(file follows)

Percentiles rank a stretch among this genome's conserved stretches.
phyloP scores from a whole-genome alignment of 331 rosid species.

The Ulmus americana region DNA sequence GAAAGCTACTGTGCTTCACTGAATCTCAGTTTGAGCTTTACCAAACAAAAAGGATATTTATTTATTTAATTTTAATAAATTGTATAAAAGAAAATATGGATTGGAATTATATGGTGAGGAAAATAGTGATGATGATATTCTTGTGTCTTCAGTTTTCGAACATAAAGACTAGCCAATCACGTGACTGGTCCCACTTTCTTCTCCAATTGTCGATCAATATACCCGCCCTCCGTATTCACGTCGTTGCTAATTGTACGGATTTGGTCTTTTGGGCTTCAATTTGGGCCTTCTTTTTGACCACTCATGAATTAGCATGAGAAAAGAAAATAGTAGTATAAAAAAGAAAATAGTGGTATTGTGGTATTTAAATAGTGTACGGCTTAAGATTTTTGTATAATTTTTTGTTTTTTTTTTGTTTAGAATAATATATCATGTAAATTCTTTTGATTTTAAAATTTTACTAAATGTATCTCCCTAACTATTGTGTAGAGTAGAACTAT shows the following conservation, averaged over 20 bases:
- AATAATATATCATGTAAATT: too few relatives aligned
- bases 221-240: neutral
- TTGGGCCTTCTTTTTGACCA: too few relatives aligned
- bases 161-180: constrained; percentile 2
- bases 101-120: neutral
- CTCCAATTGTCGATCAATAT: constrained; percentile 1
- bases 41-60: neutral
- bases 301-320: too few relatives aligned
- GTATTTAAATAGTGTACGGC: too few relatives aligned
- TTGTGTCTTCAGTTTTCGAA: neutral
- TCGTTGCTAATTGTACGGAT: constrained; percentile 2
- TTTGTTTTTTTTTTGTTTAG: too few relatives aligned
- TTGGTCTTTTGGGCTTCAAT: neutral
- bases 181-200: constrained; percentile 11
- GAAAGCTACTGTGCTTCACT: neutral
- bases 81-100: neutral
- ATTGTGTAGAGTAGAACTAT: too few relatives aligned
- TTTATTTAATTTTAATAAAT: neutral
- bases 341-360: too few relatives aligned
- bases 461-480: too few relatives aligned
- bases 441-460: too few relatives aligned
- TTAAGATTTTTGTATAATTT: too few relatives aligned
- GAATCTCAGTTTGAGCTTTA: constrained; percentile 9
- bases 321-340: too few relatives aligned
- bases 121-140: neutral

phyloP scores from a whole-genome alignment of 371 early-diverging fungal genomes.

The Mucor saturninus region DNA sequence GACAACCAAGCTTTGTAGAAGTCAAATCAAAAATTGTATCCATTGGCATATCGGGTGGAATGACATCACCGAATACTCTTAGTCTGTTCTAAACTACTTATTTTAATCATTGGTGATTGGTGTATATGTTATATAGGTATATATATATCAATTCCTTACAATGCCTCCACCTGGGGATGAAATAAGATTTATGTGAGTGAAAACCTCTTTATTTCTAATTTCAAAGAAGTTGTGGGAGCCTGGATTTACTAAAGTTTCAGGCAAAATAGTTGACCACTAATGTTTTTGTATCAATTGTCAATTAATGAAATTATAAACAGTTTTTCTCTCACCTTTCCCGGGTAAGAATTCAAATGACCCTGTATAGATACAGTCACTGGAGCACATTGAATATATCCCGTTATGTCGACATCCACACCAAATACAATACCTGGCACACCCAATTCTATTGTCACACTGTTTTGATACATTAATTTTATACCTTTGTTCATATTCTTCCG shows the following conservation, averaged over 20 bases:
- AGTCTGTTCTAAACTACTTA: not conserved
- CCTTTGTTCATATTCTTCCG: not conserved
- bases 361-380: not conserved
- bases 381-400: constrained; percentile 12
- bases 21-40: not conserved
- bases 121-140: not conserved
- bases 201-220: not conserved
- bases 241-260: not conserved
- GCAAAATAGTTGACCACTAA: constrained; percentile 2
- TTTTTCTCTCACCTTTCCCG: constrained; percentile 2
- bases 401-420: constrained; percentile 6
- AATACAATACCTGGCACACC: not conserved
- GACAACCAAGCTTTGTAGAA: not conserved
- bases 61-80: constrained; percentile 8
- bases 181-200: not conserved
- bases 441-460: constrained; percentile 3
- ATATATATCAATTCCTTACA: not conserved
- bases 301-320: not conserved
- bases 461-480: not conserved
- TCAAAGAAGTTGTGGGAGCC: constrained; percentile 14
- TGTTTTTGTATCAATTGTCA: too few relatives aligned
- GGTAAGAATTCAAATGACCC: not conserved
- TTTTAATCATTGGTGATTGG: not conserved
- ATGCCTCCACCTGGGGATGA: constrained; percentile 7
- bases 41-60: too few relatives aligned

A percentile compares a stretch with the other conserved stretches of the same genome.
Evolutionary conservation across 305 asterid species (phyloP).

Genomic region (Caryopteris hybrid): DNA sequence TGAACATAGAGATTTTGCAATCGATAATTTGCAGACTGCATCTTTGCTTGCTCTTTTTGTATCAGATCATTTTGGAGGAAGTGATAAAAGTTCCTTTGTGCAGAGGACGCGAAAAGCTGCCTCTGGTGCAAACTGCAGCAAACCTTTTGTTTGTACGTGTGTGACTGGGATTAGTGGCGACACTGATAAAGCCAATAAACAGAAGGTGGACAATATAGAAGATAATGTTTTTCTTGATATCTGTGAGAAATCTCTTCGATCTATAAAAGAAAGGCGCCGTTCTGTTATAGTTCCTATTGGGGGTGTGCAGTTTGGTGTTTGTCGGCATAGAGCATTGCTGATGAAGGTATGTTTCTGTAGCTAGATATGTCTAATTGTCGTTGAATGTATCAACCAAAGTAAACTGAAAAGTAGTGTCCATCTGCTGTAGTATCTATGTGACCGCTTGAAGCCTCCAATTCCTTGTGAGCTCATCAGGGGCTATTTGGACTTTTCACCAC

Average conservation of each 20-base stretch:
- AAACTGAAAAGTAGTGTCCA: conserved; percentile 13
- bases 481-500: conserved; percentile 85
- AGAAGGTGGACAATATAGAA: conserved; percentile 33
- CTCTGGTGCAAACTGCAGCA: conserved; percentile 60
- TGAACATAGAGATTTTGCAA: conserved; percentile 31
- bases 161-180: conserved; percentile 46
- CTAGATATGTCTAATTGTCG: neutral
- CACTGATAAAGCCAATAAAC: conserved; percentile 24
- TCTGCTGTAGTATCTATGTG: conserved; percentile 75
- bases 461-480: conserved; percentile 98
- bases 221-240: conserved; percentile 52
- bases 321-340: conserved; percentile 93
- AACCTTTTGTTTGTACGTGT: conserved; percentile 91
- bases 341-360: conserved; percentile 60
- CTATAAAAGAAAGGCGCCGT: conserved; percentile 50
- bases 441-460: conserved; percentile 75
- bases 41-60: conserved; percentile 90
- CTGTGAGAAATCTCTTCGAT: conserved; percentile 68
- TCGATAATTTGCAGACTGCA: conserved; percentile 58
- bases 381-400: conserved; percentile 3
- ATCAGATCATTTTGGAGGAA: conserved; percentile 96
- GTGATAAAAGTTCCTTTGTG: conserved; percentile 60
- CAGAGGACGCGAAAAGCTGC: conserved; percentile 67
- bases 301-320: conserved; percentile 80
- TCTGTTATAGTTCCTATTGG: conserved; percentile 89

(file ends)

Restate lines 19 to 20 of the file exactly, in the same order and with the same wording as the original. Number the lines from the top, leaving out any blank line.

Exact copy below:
- bases 81-100: neutral
- ATTGTGTAGAGTAGAACTAT: too few relatives aligned